RNA polymerase II ChIP-seq—a powerful and highly affordable method for studying fungal genomics and physiology
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Fungi are ubiquitous in the biosphere with an estimate of around two to five million species (Blackwell 2011; Hawksworth and Lucking 2017). This diverse group of organisms occupies most, if not all, environmental niches and plays many roles vital to our daily life (see the 2018 State of the World’s Fungi report for interesting fungal facts – https://stateoftheworldsfungi.org). One indispensable role of fungi is their contribution to the ecosystem; they are crucial in decomposing complex carbon compounds, recycling nutrients, and facilitating nutrient exchanges between organisms (Mohan et al. 2014; Treseder and Lennon 2015). There is a long history of fungi used in food production (e.g., fermentation), and some of them can be taken directly as food for nutritional or medicinal purposes (Dupont et al. 2017). Fungi are also renowned for their drug potentials with the most famous example being the antibiotic penicillin that has saved countless lives since its discovery. Analysis of...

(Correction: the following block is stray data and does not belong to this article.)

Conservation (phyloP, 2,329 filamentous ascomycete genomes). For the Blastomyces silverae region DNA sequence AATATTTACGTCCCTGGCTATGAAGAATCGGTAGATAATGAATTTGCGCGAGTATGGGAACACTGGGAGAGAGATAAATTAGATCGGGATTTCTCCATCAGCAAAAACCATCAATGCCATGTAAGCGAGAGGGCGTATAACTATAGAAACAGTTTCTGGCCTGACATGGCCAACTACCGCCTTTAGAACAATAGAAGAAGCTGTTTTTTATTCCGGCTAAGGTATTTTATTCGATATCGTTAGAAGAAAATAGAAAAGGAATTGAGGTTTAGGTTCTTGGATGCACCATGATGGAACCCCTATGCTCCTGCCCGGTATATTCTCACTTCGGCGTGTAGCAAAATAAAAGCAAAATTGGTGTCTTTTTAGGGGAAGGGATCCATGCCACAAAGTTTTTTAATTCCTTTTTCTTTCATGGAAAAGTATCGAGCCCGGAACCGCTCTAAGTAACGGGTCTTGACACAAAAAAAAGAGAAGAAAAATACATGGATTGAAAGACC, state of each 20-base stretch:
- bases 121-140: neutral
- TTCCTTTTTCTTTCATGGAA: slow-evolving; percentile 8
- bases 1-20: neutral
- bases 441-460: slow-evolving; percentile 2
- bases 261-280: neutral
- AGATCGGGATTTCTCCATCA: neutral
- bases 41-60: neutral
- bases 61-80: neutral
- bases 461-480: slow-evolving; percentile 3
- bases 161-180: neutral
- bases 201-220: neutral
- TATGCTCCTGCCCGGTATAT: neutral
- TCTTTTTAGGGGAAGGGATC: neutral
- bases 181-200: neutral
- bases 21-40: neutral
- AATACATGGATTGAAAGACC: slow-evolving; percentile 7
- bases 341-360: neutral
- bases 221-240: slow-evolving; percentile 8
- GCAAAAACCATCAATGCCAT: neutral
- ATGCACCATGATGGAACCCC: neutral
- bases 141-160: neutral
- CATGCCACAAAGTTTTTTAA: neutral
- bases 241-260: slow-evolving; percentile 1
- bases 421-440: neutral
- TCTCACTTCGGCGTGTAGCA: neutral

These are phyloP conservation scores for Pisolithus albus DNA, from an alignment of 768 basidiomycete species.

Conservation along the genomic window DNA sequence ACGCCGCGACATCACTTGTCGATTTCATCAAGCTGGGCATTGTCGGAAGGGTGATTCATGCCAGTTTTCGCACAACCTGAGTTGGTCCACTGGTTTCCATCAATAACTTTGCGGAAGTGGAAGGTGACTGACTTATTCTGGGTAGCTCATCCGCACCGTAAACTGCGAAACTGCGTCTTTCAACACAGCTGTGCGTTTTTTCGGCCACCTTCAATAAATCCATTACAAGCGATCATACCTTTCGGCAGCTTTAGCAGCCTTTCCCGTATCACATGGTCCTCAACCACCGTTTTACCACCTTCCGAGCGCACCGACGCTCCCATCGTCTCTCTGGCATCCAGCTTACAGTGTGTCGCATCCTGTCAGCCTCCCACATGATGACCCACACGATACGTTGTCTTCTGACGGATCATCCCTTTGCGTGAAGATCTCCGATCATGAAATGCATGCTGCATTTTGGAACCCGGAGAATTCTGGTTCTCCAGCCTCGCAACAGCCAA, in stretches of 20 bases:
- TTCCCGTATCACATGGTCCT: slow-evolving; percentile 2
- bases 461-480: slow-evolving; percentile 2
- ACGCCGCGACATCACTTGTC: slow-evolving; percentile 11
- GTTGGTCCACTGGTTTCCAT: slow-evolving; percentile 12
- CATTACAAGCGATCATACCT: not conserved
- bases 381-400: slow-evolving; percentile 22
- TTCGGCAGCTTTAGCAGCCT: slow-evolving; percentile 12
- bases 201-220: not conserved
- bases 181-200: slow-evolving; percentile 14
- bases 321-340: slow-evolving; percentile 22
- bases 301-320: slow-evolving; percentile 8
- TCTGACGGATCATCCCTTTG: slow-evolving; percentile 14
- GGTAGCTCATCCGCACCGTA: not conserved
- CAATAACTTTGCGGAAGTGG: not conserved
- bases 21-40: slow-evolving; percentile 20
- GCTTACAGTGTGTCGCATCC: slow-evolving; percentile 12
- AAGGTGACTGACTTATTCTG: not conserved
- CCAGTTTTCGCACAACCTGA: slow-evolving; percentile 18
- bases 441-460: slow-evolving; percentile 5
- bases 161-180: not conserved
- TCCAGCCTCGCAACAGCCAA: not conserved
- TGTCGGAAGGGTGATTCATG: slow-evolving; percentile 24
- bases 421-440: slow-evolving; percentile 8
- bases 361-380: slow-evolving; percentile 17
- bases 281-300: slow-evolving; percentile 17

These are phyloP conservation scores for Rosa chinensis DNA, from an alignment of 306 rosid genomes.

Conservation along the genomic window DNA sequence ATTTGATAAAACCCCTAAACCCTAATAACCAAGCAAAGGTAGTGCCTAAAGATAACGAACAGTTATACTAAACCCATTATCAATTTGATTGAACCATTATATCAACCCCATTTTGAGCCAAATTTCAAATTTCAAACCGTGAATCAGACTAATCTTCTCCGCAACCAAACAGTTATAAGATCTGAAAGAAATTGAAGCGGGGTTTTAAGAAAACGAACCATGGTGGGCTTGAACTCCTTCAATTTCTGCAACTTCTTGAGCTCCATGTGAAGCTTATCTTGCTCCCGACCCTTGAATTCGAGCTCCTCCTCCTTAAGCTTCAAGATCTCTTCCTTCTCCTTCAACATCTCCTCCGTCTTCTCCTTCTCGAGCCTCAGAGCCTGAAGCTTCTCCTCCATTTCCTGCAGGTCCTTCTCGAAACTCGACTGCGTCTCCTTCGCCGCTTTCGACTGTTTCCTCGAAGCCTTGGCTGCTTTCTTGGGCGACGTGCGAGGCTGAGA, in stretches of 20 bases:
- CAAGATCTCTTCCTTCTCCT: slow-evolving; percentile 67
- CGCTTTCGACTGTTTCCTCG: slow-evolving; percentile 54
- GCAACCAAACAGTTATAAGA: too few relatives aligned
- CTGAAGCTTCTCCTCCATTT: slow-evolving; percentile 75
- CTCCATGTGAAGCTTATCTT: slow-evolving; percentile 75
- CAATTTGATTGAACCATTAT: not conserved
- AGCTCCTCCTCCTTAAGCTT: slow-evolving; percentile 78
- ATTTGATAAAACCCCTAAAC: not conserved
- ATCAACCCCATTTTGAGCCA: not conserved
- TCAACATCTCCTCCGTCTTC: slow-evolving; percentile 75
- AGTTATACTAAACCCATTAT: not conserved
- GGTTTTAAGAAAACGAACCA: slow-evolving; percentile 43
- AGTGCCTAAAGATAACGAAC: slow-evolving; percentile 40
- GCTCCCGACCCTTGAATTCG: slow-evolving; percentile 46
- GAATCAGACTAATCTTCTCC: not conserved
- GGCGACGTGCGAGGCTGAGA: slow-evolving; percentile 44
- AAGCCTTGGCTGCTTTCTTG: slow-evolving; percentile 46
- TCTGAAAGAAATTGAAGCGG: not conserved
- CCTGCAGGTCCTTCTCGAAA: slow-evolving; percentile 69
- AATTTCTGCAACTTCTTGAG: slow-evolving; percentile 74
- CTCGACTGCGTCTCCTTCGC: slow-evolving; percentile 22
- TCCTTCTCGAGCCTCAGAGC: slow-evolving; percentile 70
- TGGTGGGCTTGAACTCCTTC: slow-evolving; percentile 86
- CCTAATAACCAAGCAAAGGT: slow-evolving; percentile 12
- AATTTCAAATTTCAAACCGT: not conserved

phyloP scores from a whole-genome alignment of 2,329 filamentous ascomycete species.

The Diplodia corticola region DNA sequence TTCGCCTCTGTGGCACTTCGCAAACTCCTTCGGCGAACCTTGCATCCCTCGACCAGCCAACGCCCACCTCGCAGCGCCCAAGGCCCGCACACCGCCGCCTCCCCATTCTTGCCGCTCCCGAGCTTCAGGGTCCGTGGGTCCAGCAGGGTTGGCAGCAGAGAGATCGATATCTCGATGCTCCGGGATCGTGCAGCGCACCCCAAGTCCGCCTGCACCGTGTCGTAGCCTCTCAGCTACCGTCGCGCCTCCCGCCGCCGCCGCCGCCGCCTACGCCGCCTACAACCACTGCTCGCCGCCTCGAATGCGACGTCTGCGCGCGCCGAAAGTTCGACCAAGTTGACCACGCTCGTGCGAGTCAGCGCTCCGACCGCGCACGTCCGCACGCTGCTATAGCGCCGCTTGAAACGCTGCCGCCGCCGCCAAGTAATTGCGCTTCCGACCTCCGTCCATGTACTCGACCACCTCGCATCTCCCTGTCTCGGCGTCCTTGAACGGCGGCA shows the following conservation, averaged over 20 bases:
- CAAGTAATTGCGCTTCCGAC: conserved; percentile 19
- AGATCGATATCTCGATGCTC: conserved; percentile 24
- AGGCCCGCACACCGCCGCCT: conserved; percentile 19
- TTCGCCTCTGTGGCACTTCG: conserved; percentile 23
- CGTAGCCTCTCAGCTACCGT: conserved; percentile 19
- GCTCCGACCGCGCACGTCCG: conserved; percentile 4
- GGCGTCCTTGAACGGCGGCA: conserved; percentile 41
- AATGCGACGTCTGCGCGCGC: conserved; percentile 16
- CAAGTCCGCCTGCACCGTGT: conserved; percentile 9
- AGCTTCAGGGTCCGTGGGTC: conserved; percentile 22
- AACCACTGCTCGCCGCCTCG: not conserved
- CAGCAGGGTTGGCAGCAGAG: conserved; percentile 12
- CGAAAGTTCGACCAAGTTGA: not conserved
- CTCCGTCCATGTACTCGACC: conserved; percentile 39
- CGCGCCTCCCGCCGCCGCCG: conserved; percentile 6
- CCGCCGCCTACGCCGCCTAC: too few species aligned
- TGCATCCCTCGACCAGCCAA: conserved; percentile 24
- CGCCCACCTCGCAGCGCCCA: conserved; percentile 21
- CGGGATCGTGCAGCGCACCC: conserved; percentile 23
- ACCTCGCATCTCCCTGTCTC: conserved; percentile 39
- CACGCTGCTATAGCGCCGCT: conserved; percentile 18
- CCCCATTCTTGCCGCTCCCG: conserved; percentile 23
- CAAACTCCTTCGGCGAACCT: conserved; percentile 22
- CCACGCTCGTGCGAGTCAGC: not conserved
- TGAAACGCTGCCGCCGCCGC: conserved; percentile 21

We thank members of the Wong lab for sharing their experience with PolII ChIP-seq and Prof. Michael J. Hynes and Prof. Richard B. Todd for comments and suggestions on the manuscript.
We acknowledge the Science and Technology Development Fund of Macau S.A.R (grant number: FDCT085/2014/A2), Research Services and Knowledge Transfer Office of the University of Macau (grant numbers: MYRG2015-00186-FHS and MYRG2016-00211-FHS), and the Faculty of Health Sciences for their funding supports.
Compliance with ethical standards
Conflict of interest
Kaeling Tan declares that she has no conflict of interest. Koon Ho Wong declares that he has no conflict of interest.
This article does not contain any studies with human participants or animals performed by any of the authors.
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